How do you brand your company? How do you brand yourself? Are these not the same? It is, or rather should be, when running your own small business. For me, I learned how my customers perceive me is how they perceive my product. But more so, how they perceive my company? Will they say that my company as a positive entity? Or do they ignore me and walk to the next seller? Do they see no heart in my web site and click on the next webpage?
Who are you? How you brand yourself is how you brand your business. Yes, you need to brand yourself as a salesperson each time you head out to sell your wares. But then what about your website and/or your social media platforms? What is the tone of your content?
Your tone reflects upon your brand – you and your business. Is this case, how do your customers understand your mission statement of your business and your core values? Do they read as impersonal, like a job resume? Does your mission statement have big meaningless words like “honest, reliable, fast working, fast learning”? What do these words mean? What should you tell them about you and your business?
Here’s an interesting exercise. Search the internet and find other companies’ mission statements. Study your competitors’ mission statements. Do they have the personal and/or human touch? Or do they say big vague words to impress?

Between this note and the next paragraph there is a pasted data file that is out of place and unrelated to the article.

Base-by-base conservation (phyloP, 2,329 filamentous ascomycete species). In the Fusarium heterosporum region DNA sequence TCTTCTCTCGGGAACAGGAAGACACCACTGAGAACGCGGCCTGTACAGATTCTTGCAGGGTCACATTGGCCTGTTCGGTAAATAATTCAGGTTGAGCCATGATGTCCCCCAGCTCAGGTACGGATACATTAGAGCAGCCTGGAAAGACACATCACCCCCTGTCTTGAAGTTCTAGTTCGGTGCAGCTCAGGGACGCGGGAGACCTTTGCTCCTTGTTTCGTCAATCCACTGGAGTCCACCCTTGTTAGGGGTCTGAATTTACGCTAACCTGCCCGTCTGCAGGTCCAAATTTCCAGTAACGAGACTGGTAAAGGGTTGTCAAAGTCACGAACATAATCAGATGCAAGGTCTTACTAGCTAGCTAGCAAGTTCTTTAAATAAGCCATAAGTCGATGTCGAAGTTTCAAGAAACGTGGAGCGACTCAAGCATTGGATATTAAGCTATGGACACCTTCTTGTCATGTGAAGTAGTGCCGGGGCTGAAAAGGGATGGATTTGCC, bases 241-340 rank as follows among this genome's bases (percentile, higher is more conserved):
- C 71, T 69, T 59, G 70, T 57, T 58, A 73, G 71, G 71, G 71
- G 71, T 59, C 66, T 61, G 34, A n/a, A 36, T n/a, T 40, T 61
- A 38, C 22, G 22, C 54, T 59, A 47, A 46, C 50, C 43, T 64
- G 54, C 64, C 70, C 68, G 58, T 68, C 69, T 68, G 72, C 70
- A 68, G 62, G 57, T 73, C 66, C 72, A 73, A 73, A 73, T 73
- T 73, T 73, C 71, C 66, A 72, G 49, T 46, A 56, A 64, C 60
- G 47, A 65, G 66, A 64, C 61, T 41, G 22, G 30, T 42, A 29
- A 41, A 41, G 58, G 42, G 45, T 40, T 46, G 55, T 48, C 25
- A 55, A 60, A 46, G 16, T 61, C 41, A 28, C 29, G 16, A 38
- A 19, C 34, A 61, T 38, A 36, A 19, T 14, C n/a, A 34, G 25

Who are you? As writers say “show, don’t tell.” How do you show yourself to your customers? Do your words mean nothing? Show customers who you are. Have a little fun with your mission statement – not goofy – but still reliable. Show off yourself and the tone of your business.
Brand you as YOU and brand your business with YOUR tone. You will build trust, make sales and create repeat customers. That’s true corporate branding.
Branding yourself checklist
1) Monitor the way you communicate with your customers – enlist others to judge the tone of your character
2) Research other businesses and study how they use their tone – learn from their success. Learn what not to do if you come across any vague and meaningless words.
3) Research your competitors’ mission statements and core values – how are they similar and/or different from yours. Listen closely to their tone. Are they real or fake? Let your uniqueness reflect your mission statement and your brand.
4) Immediately make changes to let your customers know who you really are – be real, be courteous and be unique. Spare the jargon.
5) If you have employees make sure they are on board with your branding tone – they represent you and your business.
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